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Old July 27th, 2006, 07:08 PM   #1
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Default I would vote for him.

Butler uses church roots to hit down-home chord

July 27, 2006

Email this Print this BY TINA LAM


U.S. Senate candidate Keith Butler talks with Yvette Robinson, left, of Detroit and Cheryl Costantino of Harper Woods at the Art Exchange Gallery in Detroit. Butler had been campaigning since 7 a.m. on Wednesday last week; this stop went into the evening and was his last of the day. (HEATHER ROUSSEAU/Special to the Free Press)

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Butler on issues

Come back Friday

This is the first of two stories about the Republicans running in the Aug. 8 primary for the chance to take on Democratic U.S. Sen. Debbie Stabenow in the November general election. Come back Friday for the story about Oakland County Sheriff Michael Bouchard.

Butler in brief

Age: 50

Political party: Republican

Running for: U.S. Senate

Current job: Senior pastor, Word of Faith International Christian Center

Previous elective office: Detroit City Council, 1990-94

Residence: Troy

Education: Bachelor's degree, University of Michigan at Dearborn, where he studied sociology, psychology and history; completed theological studies, Rhema Bible Training Center near Tulsa, Okla.

What he drives: Chevrolet TrailBlazer

Last book read: "The World Is Flat"

Best movie seen in the last 12 months: Spends free time with family
He's a big -- make that huge -- fan of guns. He wears genuine alligator shoes. He says "ma'am" a lot and introduces himself in a deep bass voice with a slight Southern drawl.

He is more handshaker than backslapper, more preacher than politician.

That's some of what you learn in a day campaigning with Keith Butler, who is running an underdog race for U.S. Senate as that rare political commodity -- a conservative black Republican candidate.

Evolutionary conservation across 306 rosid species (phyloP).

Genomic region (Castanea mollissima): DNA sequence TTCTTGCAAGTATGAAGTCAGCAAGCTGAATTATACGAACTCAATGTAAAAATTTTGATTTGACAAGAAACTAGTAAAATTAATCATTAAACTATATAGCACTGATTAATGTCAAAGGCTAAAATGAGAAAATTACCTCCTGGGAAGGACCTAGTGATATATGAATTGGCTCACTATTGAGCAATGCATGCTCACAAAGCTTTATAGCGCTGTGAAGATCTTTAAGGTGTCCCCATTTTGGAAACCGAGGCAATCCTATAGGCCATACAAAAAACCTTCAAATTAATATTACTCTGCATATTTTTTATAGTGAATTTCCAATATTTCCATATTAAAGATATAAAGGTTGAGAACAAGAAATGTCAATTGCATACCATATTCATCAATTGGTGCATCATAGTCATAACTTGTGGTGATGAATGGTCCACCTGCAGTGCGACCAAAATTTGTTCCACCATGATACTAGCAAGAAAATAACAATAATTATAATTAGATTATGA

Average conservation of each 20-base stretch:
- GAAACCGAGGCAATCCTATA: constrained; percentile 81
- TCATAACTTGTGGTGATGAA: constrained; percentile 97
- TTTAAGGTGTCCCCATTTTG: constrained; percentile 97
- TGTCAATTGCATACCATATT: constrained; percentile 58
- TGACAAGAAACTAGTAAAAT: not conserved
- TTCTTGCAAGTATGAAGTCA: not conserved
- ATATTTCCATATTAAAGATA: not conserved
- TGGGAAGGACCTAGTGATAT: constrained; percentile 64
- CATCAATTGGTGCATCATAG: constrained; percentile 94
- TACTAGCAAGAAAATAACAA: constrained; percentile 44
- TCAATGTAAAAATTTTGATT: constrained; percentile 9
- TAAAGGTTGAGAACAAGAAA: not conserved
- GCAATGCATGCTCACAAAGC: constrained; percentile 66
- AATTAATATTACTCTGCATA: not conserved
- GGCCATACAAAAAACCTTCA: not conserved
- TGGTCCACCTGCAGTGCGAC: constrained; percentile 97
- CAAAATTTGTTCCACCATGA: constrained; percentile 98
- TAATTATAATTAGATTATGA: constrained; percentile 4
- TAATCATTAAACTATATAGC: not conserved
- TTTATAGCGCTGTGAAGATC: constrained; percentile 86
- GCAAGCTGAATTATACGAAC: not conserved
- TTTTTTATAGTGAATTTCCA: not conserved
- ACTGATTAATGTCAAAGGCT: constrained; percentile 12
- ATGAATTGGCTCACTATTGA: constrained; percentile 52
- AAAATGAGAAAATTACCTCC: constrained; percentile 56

A minister, Butler serves up the Republican gospel of traditional values and small government but adds the notion that the party of Abraham Lincoln should be the true spiritual home for African Americans. He has called the GOP his party for nearly half of his 50 years.

He faces Oakland County Sheriff Michael Bouchard in the Aug. 8 Republican primary for the chance to meet Sen. Debbie Stabenow, a first-term Democrat, in November.

A year ago, Butler was the favorite after Bouchard dropped out for health reasons. Bouchard rejoined the race in October, saying his problems were resolved. Now Butler is the underdog, but only slightly, says Bill Ballenger of the newsletter Inside Michigan Politics. Polls show that Butler trails.

"I'm going to surprise the political pundits," he says.

A native Detroiter, Butler -- who now lives in a mansion in Troy -- is still comfortable on the city's streets.

He is also at home on the main streets of towns like Brooklyn and DeWitt, where his pro-family, pro-marriage, anti-abortion views appeal.

From dirt-poor roots that stretch to rural Mississippi and Alabama, Butler has become the wealthy chief executive of an international religious empire.

To his mega-church's 22,000 members, he is "Bishop," head of the Word of Faith church in Southfield, which he founded. He also founded 26 other churches, as far away as Bulgaria.

Among conservative out-state Michiganders hungry for a candidate who talks their language, he's a near celebrity.

"I can't wait to tell all my friends that I met him," gushed Lorene Knight, 52, a clerk in the Register of Deeds Office in Clinton County. Butler walked through Knight's office in St. Johns last week, looking for hands to shake.

Knight heard about Butler from friends at her church, the Church of the Living Word in Ovid. She said he has her vote.

"I'm Christian and pro-life, and I've heard friends talking about him. He targets exactly what we're looking for," she said.